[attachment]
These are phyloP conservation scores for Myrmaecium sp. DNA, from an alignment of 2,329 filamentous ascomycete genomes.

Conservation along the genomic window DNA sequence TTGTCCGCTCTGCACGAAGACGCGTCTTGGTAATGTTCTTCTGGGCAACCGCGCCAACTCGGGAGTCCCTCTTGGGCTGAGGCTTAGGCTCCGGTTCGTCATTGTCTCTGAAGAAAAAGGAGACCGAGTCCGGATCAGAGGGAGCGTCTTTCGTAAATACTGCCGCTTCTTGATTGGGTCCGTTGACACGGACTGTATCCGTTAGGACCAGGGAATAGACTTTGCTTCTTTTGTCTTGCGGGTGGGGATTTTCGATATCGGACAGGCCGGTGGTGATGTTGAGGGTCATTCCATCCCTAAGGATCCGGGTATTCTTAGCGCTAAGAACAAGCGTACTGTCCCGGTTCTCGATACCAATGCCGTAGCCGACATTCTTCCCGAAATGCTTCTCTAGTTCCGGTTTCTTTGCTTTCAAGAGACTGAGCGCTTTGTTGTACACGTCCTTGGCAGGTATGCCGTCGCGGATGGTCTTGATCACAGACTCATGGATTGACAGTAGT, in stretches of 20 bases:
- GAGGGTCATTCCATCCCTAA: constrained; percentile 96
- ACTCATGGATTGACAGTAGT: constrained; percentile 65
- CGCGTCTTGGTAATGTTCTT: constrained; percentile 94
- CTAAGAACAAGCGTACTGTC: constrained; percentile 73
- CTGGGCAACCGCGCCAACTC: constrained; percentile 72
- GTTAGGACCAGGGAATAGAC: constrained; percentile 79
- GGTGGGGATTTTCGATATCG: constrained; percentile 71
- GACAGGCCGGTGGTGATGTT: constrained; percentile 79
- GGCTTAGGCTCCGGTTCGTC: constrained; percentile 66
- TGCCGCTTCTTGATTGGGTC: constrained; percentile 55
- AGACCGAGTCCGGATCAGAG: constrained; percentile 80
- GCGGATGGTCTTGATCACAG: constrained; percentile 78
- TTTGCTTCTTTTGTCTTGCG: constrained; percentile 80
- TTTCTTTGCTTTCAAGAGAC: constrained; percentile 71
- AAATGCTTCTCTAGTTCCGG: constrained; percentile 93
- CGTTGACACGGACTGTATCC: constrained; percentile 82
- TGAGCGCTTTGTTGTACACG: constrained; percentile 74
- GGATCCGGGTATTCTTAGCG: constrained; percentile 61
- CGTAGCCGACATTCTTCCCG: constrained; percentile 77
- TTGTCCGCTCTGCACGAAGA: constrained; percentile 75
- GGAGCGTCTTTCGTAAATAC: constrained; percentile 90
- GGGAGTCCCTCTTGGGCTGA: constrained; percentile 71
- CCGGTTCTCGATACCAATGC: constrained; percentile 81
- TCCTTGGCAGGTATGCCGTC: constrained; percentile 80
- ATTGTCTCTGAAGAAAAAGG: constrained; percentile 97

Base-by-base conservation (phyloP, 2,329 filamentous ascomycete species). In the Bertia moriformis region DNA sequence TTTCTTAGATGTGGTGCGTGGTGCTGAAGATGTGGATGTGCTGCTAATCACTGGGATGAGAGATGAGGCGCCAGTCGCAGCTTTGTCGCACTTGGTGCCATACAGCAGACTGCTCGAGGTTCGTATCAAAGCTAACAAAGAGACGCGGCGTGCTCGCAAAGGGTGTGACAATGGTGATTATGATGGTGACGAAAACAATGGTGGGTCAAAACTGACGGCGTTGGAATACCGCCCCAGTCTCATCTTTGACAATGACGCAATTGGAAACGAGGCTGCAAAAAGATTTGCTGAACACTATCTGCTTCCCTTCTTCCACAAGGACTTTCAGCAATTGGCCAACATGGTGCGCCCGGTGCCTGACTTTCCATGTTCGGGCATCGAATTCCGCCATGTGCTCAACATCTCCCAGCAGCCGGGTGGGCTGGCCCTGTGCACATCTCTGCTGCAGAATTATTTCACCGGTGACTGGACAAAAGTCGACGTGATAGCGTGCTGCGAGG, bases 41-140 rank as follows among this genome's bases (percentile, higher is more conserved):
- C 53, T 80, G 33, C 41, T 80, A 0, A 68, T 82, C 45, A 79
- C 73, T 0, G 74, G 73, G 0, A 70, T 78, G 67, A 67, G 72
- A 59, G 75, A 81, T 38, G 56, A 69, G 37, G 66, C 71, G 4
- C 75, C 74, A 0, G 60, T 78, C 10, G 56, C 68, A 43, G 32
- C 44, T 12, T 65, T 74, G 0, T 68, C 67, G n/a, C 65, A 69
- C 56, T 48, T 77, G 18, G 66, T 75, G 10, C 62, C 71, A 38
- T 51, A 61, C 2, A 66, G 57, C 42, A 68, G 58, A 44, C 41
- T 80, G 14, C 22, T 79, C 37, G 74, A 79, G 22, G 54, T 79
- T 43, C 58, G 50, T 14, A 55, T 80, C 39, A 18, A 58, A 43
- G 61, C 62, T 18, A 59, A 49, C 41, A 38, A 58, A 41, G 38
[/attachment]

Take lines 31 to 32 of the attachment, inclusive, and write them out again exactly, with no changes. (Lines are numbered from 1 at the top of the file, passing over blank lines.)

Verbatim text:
- A 59, G 75, A 81, T 38, G 56, A 69, G 37, G 66, C 71, G 4
- C 75, C 74, A 0, G 60, T 78, C 10, G 56, C 68, A 43, G 32